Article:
We next consider whether Bert, as life tenant of an undivided one-half interest in the herd, had the authority to sell the cows to Eugene, and if he did not, what consequences flow therefrom.

To determine the extent of the power vested in a life tenant, we must look to the document which created the estate, namely, Alice Amator’s will. Southwick v. Southwick, 184 Iowa 336, 168 N.W. 807 (1918). In construing a will, it is elementary that we look primarily to the intent of the testator. LaTourette v. LaTourette, 15 Ariz. 200, 137 P. 426 (1914); Isaak v. Superior Court, 103 Ariz. 445, 443 P.2d 911 (1968). The pertinent paragraphs of Alice’s will, in which the property was devised to Bert and the children, as remainders, read as follows:

“Third: All my property . . . I give, devise and bequeath unto my said husband, BERT AMATOR, to have and to hold unto him for and during the period of his lifetime only or until he remarries.
“Fourth: All of the rest, residue and remainder of my property . . . subject to the life estate therein of my said husband or until he remarries, I give, devise and bequeath, share and share alike unto my children . . .”

Where a life estate has been given, a power of sale of the life tenancy property is not to be found absent language in the estate-creating instrument indicating an intent to confer such a power:

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“[W]here the words in their usual and ordinary signification indicate a purpose to devise only a life estate, with the remainder over, the right of the life tenant to divest the remainderman by sale during the continuance of the life estate ought clearly to appear in the instrument itself, or, at least, it ought to be necessarily implied in the instrument from its wording.” Southwick v. Southwick, 168 N.W. at 808.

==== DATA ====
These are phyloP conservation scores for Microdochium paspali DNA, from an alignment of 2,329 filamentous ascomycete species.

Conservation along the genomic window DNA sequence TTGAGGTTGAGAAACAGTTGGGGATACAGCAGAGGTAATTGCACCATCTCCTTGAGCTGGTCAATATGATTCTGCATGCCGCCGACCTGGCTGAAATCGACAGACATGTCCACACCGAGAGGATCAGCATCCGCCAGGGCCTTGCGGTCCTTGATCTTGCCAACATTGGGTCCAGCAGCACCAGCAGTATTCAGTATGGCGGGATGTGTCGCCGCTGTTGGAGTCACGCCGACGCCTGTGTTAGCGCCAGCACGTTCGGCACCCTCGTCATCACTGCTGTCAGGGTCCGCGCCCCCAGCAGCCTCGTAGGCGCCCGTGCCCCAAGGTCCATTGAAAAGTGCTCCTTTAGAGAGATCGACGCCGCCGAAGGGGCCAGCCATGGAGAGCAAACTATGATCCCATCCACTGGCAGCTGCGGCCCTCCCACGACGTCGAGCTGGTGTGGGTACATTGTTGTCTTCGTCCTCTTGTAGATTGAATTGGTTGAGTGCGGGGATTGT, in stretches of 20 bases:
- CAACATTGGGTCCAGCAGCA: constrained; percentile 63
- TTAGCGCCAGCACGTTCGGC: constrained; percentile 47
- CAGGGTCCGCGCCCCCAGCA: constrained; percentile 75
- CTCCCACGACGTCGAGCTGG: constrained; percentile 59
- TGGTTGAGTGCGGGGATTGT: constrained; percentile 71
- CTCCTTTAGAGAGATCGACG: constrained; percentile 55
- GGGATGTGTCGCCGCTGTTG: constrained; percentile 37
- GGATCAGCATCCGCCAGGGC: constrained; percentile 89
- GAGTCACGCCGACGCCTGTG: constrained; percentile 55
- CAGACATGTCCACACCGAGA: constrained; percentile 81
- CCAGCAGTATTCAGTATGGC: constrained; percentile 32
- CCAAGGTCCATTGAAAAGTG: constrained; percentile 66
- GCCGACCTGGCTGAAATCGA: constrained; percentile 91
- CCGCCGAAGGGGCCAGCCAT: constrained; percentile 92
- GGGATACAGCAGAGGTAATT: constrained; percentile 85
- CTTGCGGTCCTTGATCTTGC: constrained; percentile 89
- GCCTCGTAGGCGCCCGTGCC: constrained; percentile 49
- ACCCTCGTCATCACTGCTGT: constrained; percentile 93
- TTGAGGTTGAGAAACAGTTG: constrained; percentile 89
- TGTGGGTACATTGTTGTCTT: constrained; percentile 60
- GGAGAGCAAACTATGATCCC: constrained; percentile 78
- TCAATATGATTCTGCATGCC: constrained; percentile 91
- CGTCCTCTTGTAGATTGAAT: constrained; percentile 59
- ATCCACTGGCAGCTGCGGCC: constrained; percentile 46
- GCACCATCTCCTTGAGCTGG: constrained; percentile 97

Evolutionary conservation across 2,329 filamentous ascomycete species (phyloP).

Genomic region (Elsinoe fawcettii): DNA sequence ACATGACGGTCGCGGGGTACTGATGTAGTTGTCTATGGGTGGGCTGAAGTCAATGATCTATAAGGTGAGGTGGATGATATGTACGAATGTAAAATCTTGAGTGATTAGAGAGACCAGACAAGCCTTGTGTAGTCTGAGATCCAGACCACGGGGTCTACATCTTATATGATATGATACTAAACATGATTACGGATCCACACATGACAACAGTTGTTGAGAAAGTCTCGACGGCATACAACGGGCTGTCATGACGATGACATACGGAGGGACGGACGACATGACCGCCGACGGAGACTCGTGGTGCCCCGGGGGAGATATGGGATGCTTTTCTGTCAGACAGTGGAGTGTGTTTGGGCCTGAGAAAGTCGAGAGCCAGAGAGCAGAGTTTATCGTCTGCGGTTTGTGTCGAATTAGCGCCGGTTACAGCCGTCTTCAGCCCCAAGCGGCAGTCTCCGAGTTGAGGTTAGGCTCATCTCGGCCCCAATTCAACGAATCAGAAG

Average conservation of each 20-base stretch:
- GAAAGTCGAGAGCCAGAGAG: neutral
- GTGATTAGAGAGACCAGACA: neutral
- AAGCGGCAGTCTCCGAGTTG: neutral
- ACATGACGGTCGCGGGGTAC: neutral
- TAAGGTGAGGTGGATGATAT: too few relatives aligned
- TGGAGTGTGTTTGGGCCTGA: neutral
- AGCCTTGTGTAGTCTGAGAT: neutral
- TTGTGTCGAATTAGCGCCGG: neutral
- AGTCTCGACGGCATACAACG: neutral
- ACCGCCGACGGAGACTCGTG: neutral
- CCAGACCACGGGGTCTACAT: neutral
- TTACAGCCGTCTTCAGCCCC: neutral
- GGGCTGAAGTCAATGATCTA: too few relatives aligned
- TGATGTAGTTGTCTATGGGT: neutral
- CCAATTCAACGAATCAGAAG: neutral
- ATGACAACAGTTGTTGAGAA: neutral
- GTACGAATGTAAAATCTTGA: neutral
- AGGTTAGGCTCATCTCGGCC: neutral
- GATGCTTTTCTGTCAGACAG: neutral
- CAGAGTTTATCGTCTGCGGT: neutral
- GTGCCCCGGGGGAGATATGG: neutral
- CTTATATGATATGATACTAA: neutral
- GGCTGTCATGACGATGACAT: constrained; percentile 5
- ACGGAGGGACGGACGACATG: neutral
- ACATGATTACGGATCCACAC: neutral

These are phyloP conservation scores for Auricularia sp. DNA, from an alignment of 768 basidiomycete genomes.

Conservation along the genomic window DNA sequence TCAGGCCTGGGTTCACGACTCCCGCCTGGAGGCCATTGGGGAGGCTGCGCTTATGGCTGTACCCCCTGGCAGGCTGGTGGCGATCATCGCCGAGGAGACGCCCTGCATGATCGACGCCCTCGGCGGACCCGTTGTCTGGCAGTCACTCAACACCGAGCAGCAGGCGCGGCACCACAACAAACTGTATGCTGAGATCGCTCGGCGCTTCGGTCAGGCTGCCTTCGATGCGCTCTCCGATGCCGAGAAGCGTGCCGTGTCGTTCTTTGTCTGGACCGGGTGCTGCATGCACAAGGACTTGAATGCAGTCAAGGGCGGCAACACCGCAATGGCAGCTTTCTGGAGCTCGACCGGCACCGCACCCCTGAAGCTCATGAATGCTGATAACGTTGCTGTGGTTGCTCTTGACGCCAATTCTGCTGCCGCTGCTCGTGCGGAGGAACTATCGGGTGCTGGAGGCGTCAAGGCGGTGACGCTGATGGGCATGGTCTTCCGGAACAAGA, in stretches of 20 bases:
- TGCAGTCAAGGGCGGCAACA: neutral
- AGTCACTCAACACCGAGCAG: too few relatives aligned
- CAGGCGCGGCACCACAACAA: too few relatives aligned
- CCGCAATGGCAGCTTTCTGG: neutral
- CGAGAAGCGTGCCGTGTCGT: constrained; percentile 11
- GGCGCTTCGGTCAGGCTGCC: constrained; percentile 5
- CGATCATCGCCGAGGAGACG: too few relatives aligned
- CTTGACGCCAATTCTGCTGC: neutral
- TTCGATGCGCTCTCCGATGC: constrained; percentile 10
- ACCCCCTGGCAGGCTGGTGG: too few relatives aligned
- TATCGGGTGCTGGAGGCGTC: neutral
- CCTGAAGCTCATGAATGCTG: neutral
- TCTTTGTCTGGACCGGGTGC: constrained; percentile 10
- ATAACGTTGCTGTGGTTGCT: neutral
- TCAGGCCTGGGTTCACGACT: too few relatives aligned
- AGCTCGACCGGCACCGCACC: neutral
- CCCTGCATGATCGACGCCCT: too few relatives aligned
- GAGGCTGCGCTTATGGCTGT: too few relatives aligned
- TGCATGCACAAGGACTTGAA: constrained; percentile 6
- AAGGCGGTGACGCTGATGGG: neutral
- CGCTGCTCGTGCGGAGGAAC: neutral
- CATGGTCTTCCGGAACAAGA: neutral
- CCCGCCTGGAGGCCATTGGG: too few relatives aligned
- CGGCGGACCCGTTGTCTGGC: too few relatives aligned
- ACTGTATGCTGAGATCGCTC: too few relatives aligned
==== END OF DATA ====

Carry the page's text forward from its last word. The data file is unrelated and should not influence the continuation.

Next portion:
Obviously there is no affirmative grant in the will to Bert of the power to sell or dispose of the life estate property. The defendants nevertheless argue that the phrase “to have and to hold” gives Bert the power to sell the property and that the use of the term “rest, residue and remainder” implies a power in Bert to consume or sell the property, arguing that it gives to the remaindermen only that portion which is unused or left when the life tenant dies. We cannot agree with this interpretation of the will.

First of all, the specific phrase “to have and to hold” found in the third paragraph of the will hardly could be interpreted to demonstrate in itself an intent to confer the power to sell. On the contrary, we think that although the phrase does manifest an intention that the life tenant take custody of and retain the property, it specifically instructs that the tenant “hold” the property and that he do so “for and during the period of his lifetime.”

In the case of Walker v. Sturgis, 47 Ill. App.2d 251, 198 N.E.2d 131 (1964), the will there under scrutiny devised property to the testator’s wife “to have and to hold during her natural life . . . for her comfort and support.” That language, which we note is broader than that used in the case at bar, was held not to confer a power of sale upon the life tenant. Numerous other cases have held similarly, given the same or similar language, and we concur in the decisions of those cases. See, e.g., Fields v. Kline, 161 Ark. 418, 256 S.W. 355 (1923); Southwick v. Southwick, supra; Scott v. Scott, 137 Iowa 239, 114 N.W. 881
(1908); and Jessup v. Fenton, 47 App. Div. 622, 62 N.Y.S. 308

The devise of the “rest, residue and remainder” cannot be interpreted to imply a power in the life tenant to sell or dispose of the life tenancy property. We understand that phrase to be a legal term of art used either to describe property of one’s estate not specifically granted in one’s will or, in other cases, to describe and establish an interest in remainder. As such, absent further language demonstrating an intent that the remaindermen take only what was left undisposed of by the life tenant, we will not read that language to infer a power of sale in the life tenant.